John Montagu didn't invent the sandwich, but he gets the credit. In American sandwich history, Eliza Leslie is the name to know. Though she wasn't the first American homemaker to make one, her humble ham sandwich holds the title of earliest printed sandwich recipe in U.S. history.
Eaters of America's heartier early handheld meals — such as Cornish pasties, beef on weck, and fried oyster po'boys — would find it absurd that the first printed sandwich recipe in America involves ribbons. As in, ribbons and bows. But like the people making them, the earliest U.S. sandwich recipes are polite American counterparts to their proper British predecessors; Leslie, who published the ribbon-tied sandwich in question, spent her formative years in England.
In her 1836 cookbook, Directions for Cookery, Leslie explains that her ham sandwich is to be served “at supper, or at luncheon.” The recipe calls for a loaf of white or wheat bread, cold boiled ham, and butter. Leslie suggests using French mustard and serving the sandwiches laid flat or rolled up: “For the rolled sandwiches, roll the long sides of a sandwiches to make a long, thin roll, then tie with ribbon.”
Well, I know what I'm doing next Easter!
New baby equals sandwich smorgasbord! On Saturday, I joined a delegation of visitors to meet my friends Matt and Kate's new baby, Willa. We offered to bring lunch, so naturally, sandwiches were on the menu. At Say Cheese in Cole Valley, we bought four sammies: jambon and gruyere, black forest ham, Cajun turkey, and a veggie option with avocado, roasted red pepper, and havarti. We cut them up into quarters and voila! Instant sandwich-eating, baby-meeting party. The baby did not eat any sandwiches, but the cat did.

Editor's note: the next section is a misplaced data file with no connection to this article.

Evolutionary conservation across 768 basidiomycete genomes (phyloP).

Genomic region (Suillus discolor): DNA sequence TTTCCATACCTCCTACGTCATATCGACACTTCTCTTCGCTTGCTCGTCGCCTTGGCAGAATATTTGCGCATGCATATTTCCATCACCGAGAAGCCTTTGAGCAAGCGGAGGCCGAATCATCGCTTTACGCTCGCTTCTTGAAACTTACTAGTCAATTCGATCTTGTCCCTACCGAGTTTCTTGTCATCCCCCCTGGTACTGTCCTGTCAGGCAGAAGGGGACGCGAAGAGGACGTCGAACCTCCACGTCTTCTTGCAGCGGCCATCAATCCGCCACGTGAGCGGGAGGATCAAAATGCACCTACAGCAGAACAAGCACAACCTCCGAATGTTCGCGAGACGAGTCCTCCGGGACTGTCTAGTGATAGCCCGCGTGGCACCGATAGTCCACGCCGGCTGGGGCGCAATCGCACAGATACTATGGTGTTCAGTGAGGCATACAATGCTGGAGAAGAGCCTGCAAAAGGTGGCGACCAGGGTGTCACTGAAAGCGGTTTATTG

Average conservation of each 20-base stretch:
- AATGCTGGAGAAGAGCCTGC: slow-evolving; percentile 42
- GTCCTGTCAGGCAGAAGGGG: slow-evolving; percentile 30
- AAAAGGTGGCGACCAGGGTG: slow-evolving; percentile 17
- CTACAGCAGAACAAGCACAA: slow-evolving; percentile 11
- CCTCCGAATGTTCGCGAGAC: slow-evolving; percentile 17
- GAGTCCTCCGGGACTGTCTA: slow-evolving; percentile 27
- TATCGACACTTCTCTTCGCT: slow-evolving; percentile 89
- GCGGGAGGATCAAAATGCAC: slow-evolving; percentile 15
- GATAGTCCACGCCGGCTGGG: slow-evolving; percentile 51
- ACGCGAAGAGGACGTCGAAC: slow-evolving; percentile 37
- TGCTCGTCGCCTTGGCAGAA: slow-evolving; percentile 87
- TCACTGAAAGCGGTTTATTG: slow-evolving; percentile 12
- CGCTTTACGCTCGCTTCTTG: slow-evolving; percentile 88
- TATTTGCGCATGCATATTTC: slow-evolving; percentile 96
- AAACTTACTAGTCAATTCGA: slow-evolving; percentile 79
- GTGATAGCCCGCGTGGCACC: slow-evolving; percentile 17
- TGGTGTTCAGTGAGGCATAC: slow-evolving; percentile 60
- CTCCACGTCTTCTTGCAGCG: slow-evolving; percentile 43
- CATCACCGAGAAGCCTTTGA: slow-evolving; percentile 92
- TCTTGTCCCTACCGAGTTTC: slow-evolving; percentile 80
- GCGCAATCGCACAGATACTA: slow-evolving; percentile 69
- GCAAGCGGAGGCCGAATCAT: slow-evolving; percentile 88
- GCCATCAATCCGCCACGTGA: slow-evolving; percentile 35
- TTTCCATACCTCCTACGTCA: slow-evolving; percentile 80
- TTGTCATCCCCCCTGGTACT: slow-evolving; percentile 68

We didn't have sandwiches for Easter supper, but that doesn't mean I can't sandwich it up with the leftovers. Since we've made it an unofficial tradition to buy a Honey Baked Ham, I consider Easter the best leftover sandwich holiday after Thanksgiving.
Here, I put a few slices of leftover ham on a delicious roll homemade by my future baker-in-law brother-in-law Adam. His wife Libby made mashed potatoes, which I smeared on the bottom of my sammie. Andrew's cider-thyme cabbage and some whole-grain mustard added the kick. As cute as it is here, the sandwich sort of fell apart when I tried to eat it. Still, it was delicious! Praise Jesus!
Sometimes, an unfussy sandwich made from everyday ingredients is just so perfectly constructed, you have to take a photo. For instance, Andrew's recent lunch of ham and white cheddar on Milton's multigrain bread. I think it might be smiling for the camera.
Have you recently eaten a lunch worth sharing? Send in your sandwich photos to email@example.com, along with a description of what's on your sandwich.
It's bread end week on Between the Bread! First, Lizzy shared her triple-decker solution, and now Andrew, who normally shuns the bread ends, presents this open-face invention.
Using what we had in the fridge, he laid out some multigrain bread ends, ham, and leftover roasted zucchini, then melted Swiss cheese over the top and dusted the delight with salt and pepper. Doesn't it look delicious?